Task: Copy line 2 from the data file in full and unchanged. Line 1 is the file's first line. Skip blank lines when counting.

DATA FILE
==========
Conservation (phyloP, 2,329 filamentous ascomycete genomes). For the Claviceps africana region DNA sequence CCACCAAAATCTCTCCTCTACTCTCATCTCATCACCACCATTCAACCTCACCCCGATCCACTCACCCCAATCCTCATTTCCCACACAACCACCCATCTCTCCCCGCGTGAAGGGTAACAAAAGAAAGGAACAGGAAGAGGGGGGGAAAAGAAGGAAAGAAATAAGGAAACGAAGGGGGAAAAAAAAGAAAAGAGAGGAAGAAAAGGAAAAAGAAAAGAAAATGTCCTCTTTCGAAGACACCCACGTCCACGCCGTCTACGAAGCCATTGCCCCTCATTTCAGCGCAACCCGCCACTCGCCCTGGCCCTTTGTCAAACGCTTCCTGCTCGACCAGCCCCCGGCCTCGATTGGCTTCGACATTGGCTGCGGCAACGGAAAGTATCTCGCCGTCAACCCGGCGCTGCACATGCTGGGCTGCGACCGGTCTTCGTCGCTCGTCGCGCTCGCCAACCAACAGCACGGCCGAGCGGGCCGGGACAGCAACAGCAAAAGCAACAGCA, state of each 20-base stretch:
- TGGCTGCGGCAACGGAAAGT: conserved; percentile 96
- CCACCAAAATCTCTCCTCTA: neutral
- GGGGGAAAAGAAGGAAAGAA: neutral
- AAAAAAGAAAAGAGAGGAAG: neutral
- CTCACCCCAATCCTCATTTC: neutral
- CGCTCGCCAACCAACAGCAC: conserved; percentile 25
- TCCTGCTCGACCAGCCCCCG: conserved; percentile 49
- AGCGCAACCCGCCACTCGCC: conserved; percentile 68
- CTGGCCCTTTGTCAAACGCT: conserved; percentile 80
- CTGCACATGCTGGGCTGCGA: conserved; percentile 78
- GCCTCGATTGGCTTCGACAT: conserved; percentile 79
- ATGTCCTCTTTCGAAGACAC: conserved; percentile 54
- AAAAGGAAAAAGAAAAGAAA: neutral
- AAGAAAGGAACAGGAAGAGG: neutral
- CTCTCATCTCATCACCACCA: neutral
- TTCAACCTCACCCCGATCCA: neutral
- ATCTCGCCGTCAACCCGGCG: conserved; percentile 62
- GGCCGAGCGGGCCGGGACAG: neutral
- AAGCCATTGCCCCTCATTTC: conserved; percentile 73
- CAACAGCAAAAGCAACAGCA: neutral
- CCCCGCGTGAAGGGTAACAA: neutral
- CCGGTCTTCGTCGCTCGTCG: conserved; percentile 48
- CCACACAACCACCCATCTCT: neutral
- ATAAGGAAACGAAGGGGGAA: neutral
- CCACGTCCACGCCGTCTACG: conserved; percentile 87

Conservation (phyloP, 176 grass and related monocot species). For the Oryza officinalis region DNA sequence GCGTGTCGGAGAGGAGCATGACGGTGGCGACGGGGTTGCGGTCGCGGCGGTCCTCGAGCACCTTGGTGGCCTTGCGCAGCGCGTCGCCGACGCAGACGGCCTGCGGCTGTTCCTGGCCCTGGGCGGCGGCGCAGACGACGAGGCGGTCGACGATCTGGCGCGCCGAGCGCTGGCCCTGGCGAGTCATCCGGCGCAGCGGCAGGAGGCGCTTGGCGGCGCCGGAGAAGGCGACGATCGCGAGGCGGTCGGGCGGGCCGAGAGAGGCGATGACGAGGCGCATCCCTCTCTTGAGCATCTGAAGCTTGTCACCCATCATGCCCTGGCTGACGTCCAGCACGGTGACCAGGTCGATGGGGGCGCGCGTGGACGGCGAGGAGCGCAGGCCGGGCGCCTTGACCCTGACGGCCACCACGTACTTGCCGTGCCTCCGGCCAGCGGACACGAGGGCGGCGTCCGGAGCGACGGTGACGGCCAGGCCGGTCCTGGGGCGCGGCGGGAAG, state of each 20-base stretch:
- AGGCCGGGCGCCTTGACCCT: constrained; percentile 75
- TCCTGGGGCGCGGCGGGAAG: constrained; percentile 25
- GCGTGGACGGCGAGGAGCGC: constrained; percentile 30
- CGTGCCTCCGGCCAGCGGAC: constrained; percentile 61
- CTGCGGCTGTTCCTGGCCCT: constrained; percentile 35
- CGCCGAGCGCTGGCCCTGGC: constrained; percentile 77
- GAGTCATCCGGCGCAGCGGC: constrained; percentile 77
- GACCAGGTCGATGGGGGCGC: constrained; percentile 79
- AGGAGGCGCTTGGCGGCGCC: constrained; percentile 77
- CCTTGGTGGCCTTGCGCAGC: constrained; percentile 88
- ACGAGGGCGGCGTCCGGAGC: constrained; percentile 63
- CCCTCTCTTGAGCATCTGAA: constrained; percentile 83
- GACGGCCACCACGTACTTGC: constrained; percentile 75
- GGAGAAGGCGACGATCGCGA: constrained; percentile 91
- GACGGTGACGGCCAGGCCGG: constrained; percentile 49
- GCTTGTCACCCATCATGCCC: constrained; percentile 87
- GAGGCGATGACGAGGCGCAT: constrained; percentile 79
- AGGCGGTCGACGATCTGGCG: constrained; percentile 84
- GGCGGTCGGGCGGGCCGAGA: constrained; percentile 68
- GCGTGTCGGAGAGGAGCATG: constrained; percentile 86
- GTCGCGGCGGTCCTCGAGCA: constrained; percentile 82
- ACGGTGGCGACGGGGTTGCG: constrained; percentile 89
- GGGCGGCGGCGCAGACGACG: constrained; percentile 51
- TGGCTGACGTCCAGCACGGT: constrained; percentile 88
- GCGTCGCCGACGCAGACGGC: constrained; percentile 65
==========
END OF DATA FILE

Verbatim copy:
- TGGCTGCGGCAACGGAAAGT: conserved; percentile 96